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[I wrote this concept in the afternoon, but my uni blocks smtp. Some of
this reiterates what’s already been said.]
Ryan C. Gordon schreef:
Today, I spent some time to write a simple PulseAudio driver for SDL.
You’ll find a patch against the SDL 1.2 subversion branch attached.
(I hope I didn’t duplicate any effort. I couldn’t find anything.)
No duplication that I’m aware of. Thanks for the patch! I’ll try to get
this tested shortly, and included in Subversion.
Okay, good. No problem. And thank you!
Also, in terms of SDL doing the right thing, I assume it should favor
PulseAudio over arts and esd, but we generally try to favor real
hardware over sound daemons when we can…I know PulseAudio lists “low
latency” in its feature set, but too many years of fighting esound has
made me skeptical that we should favor PulseAudio over ALSA when
choosing an audio target. Obviously, in that case, if ALSA isn’t
available (user has no direct permission to hardware but PulseAudio
does, or ALSA can’t handle multiple opens and PulseAudio has the
device), we can fallback to PulseAudio, or it can be forced by the user.
Note that my whole understanding of PulseAudio came from Wikipedia after
I read your email, so any enlightenment here is appreciated.
I was not sure where to put it, exactly. My reasoning for putting it
before ALSA was because I personally have the PulseAudio plugin for ALSA
as my default ALSA ‘card’. However, that plugin seems to be a tad buggy
at the moment, and SDL was favoring it.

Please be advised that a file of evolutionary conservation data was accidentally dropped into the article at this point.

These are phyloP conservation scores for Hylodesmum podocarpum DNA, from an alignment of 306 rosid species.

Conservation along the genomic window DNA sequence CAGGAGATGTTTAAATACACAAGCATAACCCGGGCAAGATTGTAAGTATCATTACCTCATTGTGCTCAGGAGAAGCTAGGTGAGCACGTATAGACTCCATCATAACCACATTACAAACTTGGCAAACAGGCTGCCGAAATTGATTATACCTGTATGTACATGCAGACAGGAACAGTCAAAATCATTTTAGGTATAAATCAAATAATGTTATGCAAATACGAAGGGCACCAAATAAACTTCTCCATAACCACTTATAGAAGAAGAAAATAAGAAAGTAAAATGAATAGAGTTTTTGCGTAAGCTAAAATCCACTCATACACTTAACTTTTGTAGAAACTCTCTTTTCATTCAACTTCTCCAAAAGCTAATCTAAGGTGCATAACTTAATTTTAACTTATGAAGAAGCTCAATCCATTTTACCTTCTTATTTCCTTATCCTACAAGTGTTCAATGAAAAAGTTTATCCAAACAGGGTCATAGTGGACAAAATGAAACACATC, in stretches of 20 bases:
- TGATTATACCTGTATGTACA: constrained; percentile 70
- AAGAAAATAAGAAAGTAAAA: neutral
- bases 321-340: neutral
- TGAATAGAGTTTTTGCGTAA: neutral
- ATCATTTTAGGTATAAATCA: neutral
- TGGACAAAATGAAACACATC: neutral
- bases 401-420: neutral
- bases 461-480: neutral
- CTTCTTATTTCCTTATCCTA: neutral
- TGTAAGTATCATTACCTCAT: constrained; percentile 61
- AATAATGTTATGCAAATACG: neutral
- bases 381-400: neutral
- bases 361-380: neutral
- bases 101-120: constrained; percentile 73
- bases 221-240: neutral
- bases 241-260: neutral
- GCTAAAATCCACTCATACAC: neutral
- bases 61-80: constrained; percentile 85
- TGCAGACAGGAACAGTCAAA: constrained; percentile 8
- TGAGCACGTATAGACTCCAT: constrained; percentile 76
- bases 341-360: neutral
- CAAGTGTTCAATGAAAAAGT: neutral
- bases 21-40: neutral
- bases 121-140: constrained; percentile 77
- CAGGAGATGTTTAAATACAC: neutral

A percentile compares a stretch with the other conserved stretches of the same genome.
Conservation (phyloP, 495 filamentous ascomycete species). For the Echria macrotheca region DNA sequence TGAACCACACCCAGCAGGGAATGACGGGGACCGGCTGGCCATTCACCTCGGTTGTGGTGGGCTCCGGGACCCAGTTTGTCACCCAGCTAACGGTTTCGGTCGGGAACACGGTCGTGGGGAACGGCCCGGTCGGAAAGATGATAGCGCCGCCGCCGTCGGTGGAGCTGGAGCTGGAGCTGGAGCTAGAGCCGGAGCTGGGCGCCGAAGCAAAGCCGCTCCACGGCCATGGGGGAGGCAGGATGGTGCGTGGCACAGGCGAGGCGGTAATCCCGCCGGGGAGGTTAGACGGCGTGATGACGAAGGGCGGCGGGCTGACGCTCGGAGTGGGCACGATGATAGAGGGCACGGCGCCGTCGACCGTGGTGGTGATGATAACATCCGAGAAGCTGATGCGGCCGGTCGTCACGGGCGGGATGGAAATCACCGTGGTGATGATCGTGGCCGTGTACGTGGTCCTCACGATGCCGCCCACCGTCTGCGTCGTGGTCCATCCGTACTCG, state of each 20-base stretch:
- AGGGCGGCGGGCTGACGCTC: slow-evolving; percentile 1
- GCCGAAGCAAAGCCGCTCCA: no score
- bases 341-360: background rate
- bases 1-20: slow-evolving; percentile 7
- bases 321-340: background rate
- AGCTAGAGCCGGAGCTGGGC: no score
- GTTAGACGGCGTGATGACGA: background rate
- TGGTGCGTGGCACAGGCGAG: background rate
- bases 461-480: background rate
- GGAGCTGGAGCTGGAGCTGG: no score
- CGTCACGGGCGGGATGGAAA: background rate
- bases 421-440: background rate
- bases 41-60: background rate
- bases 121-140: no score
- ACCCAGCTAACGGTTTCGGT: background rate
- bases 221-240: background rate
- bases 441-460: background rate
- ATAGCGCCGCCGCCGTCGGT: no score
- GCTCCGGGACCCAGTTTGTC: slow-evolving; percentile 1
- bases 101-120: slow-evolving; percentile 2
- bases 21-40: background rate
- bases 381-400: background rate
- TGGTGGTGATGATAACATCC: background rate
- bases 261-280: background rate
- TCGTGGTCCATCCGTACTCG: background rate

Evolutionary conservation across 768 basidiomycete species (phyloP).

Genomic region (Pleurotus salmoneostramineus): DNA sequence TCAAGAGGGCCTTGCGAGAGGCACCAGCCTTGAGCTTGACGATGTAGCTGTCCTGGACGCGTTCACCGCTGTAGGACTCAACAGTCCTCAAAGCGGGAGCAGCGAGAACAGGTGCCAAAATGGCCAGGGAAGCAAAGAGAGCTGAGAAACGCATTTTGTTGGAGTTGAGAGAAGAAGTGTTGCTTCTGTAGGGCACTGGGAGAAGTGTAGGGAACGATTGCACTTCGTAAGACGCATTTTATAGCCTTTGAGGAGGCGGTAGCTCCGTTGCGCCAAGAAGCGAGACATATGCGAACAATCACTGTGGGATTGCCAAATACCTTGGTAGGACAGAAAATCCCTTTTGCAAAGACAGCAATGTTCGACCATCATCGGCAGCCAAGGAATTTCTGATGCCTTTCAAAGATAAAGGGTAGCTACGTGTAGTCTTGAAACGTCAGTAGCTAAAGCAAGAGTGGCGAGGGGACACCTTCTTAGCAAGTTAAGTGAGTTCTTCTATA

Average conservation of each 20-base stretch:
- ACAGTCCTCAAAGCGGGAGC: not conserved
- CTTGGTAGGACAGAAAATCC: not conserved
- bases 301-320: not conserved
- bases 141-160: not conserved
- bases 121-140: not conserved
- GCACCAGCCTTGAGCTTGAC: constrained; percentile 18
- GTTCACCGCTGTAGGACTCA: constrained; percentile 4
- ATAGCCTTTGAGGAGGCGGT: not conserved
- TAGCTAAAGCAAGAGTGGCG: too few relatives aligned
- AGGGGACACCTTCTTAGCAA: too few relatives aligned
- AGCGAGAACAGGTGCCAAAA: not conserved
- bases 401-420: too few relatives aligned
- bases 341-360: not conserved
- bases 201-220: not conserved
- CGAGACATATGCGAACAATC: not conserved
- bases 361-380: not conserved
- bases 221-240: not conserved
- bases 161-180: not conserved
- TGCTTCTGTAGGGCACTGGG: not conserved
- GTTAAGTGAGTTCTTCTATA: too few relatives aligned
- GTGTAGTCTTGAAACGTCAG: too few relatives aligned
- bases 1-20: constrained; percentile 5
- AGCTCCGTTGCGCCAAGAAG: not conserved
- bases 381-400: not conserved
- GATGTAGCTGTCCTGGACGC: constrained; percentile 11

My setup may not be the most common, though.
Besides the ALSA plugin, PulseAudio also has OSS emulation. But that is
similar to ESD’s: using a ‘padsp’ utility. So it’s no problem to favor OSS.
Finally, there’s ESD emulation. Though I couldn’t get SDL working nicely
with PulseAudio and the existing ESD output. (It slowed things down a
lot.) I agree that PulseAudio should definitely be in front of this.
Though I was wondering, is there any reason why most audio drivers seem
to use asynchronous mode and then poll the destination device in their
PlayAudio function? (Instead of simply using synchronous mode and
blocking on write.)
Probably a few reasons: older, buggy drivers, cut-and-paste between SDL
audio targets that did it one way or another, etc. In the case of the
OSS (“dsp”) target, older kernels would block the process in the open()
call if another app was already using /dev/dsp, and not return control
to SDL until the first app closed the device…if that first app was,
say, your media player, you could possibly never close the device, and
the SDL app would inexplicably hang in SDL_OpenAudio()…unless you
opened with O_NONBLOCK.
A lot of other SDL targets were cut-and-pasted from there.
Since the audio device i/o happens in its own thread in most cases, it’s
perfectly safe to just block if the underlying system isn’t broken, as
far as I can tell.
Okay, that’s good to know. Thanks for the info.
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